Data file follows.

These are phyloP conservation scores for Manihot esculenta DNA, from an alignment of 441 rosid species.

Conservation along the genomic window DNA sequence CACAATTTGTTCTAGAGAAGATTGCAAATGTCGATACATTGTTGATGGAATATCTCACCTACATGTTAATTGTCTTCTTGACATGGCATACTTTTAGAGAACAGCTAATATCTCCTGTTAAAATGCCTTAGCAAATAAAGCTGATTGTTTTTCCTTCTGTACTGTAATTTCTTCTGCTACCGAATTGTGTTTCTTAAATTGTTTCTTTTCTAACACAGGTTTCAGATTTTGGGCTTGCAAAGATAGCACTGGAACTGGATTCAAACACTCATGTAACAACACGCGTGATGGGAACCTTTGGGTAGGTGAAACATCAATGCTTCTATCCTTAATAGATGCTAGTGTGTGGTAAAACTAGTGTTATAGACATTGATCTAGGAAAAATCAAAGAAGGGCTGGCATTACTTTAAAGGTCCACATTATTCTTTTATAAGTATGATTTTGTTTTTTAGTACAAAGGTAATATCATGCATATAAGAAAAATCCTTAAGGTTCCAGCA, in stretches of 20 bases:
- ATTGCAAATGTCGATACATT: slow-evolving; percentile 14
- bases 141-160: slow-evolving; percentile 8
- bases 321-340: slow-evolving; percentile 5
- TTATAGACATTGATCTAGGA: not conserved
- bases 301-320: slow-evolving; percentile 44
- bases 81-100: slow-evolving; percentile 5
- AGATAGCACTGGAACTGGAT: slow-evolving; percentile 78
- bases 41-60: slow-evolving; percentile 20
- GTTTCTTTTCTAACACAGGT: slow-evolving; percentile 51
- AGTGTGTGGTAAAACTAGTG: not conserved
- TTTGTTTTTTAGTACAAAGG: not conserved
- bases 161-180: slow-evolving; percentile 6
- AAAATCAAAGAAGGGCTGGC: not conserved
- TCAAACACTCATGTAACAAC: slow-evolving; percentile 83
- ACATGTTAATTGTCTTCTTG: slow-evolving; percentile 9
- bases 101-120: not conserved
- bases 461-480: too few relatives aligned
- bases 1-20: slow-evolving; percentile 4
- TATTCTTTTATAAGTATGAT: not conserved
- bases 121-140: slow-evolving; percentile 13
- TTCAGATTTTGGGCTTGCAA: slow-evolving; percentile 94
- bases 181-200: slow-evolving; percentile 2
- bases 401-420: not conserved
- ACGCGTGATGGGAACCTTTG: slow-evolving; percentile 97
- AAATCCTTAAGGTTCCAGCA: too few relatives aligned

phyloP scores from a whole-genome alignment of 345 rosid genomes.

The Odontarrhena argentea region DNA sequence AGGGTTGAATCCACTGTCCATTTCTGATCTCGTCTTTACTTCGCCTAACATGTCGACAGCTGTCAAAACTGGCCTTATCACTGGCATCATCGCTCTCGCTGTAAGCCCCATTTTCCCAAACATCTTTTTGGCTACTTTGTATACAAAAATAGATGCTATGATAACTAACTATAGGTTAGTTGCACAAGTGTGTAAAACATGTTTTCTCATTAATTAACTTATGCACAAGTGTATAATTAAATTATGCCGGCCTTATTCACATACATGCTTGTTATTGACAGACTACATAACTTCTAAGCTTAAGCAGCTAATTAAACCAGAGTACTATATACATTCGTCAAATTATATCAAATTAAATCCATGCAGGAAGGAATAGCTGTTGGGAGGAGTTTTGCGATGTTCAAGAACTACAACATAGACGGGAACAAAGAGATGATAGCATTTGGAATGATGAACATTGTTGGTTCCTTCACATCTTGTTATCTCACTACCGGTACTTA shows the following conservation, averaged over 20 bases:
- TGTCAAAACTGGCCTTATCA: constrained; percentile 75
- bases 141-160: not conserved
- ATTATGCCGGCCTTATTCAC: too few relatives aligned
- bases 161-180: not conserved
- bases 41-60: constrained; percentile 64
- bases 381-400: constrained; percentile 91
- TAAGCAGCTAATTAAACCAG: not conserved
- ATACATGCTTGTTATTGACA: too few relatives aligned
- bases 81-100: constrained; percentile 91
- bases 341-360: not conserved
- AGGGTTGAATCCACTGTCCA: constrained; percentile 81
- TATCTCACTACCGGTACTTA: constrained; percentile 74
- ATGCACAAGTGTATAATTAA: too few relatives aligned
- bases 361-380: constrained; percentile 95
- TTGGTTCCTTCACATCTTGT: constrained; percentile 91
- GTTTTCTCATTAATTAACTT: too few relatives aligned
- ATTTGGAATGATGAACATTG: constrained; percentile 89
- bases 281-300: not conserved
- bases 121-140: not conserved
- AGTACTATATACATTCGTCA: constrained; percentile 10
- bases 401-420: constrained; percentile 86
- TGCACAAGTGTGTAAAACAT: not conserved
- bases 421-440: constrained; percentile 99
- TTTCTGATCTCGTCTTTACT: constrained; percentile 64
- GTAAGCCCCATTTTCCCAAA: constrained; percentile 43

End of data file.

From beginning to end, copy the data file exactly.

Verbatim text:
These are phyloP conservation scores for Manihot esculenta DNA, from an alignment of 441 rosid species.

Conservation along the genomic window DNA sequence CACAATTTGTTCTAGAGAAGATTGCAAATGTCGATACATTGTTGATGGAATATCTCACCTACATGTTAATTGTCTTCTTGACATGGCATACTTTTAGAGAACAGCTAATATCTCCTGTTAAAATGCCTTAGCAAATAAAGCTGATTGTTTTTCCTTCTGTACTGTAATTTCTTCTGCTACCGAATTGTGTTTCTTAAATTGTTTCTTTTCTAACACAGGTTTCAGATTTTGGGCTTGCAAAGATAGCACTGGAACTGGATTCAAACACTCATGTAACAACACGCGTGATGGGAACCTTTGGGTAGGTGAAACATCAATGCTTCTATCCTTAATAGATGCTAGTGTGTGGTAAAACTAGTGTTATAGACATTGATCTAGGAAAAATCAAAGAAGGGCTGGCATTACTTTAAAGGTCCACATTATTCTTTTATAAGTATGATTTTGTTTTTTAGTACAAAGGTAATATCATGCATATAAGAAAAATCCTTAAGGTTCCAGCA, in stretches of 20 bases:
- ATTGCAAATGTCGATACATT: slow-evolving; percentile 14
- bases 141-160: slow-evolving; percentile 8
- bases 321-340: slow-evolving; percentile 5
- TTATAGACATTGATCTAGGA: not conserved
- bases 301-320: slow-evolving; percentile 44
- bases 81-100: slow-evolving; percentile 5
- AGATAGCACTGGAACTGGAT: slow-evolving; percentile 78
- bases 41-60: slow-evolving; percentile 20
- GTTTCTTTTCTAACACAGGT: slow-evolving; percentile 51
- AGTGTGTGGTAAAACTAGTG: not conserved
- TTTGTTTTTTAGTACAAAGG: not conserved
- bases 161-180: slow-evolving; percentile 6
- AAAATCAAAGAAGGGCTGGC: not conserved
- TCAAACACTCATGTAACAAC: slow-evolving; percentile 83
- ACATGTTAATTGTCTTCTTG: slow-evolving; percentile 9
- bases 101-120: not conserved
- bases 461-480: too few relatives aligned
- bases 1-20: slow-evolving; percentile 4
- TATTCTTTTATAAGTATGAT: not conserved
- bases 121-140: slow-evolving; percentile 13
- TTCAGATTTTGGGCTTGCAA: slow-evolving; percentile 94
- bases 181-200: slow-evolving; percentile 2
- bases 401-420: not conserved
- ACGCGTGATGGGAACCTTTG: slow-evolving; percentile 97
- AAATCCTTAAGGTTCCAGCA: too few relatives aligned

phyloP scores from a whole-genome alignment of 345 rosid genomes.

The Odontarrhena argentea region DNA sequence AGGGTTGAATCCACTGTCCATTTCTGATCTCGTCTTTACTTCGCCTAACATGTCGACAGCTGTCAAAACTGGCCTTATCACTGGCATCATCGCTCTCGCTGTAAGCCCCATTTTCCCAAACATCTTTTTGGCTACTTTGTATACAAAAATAGATGCTATGATAACTAACTATAGGTTAGTTGCACAAGTGTGTAAAACATGTTTTCTCATTAATTAACTTATGCACAAGTGTATAATTAAATTATGCCGGCCTTATTCACATACATGCTTGTTATTGACAGACTACATAACTTCTAAGCTTAAGCAGCTAATTAAACCAGAGTACTATATACATTCGTCAAATTATATCAAATTAAATCCATGCAGGAAGGAATAGCTGTTGGGAGGAGTTTTGCGATGTTCAAGAACTACAACATAGACGGGAACAAAGAGATGATAGCATTTGGAATGATGAACATTGTTGGTTCCTTCACATCTTGTTATCTCACTACCGGTACTTA shows the following conservation, averaged over 20 bases:
- TGTCAAAACTGGCCTTATCA: constrained; percentile 75
- bases 141-160: not conserved
- ATTATGCCGGCCTTATTCAC: too few relatives aligned
- bases 161-180: not conserved
- bases 41-60: constrained; percentile 64
- bases 381-400: constrained; percentile 91
- TAAGCAGCTAATTAAACCAG: not conserved
- ATACATGCTTGTTATTGACA: too few relatives aligned
- bases 81-100: constrained; percentile 91
- bases 341-360: not conserved
- AGGGTTGAATCCACTGTCCA: constrained; percentile 81
- TATCTCACTACCGGTACTTA: constrained; percentile 74
- ATGCACAAGTGTATAATTAA: too few relatives aligned
- bases 361-380: constrained; percentile 95
- TTGGTTCCTTCACATCTTGT: constrained; percentile 91
- GTTTTCTCATTAATTAACTT: too few relatives aligned
- ATTTGGAATGATGAACATTG: constrained; percentile 89
- bases 281-300: not conserved
- bases 121-140: not conserved
- AGTACTATATACATTCGTCA: constrained; percentile 10
- bases 401-420: constrained; percentile 86
- TGCACAAGTGTGTAAAACAT: not conserved
- bases 421-440: constrained; percentile 99
- TTTCTGATCTCGTCTTTACT: constrained; percentile 64
- GTAAGCCCCATTTTCCCAAA: constrained; percentile 43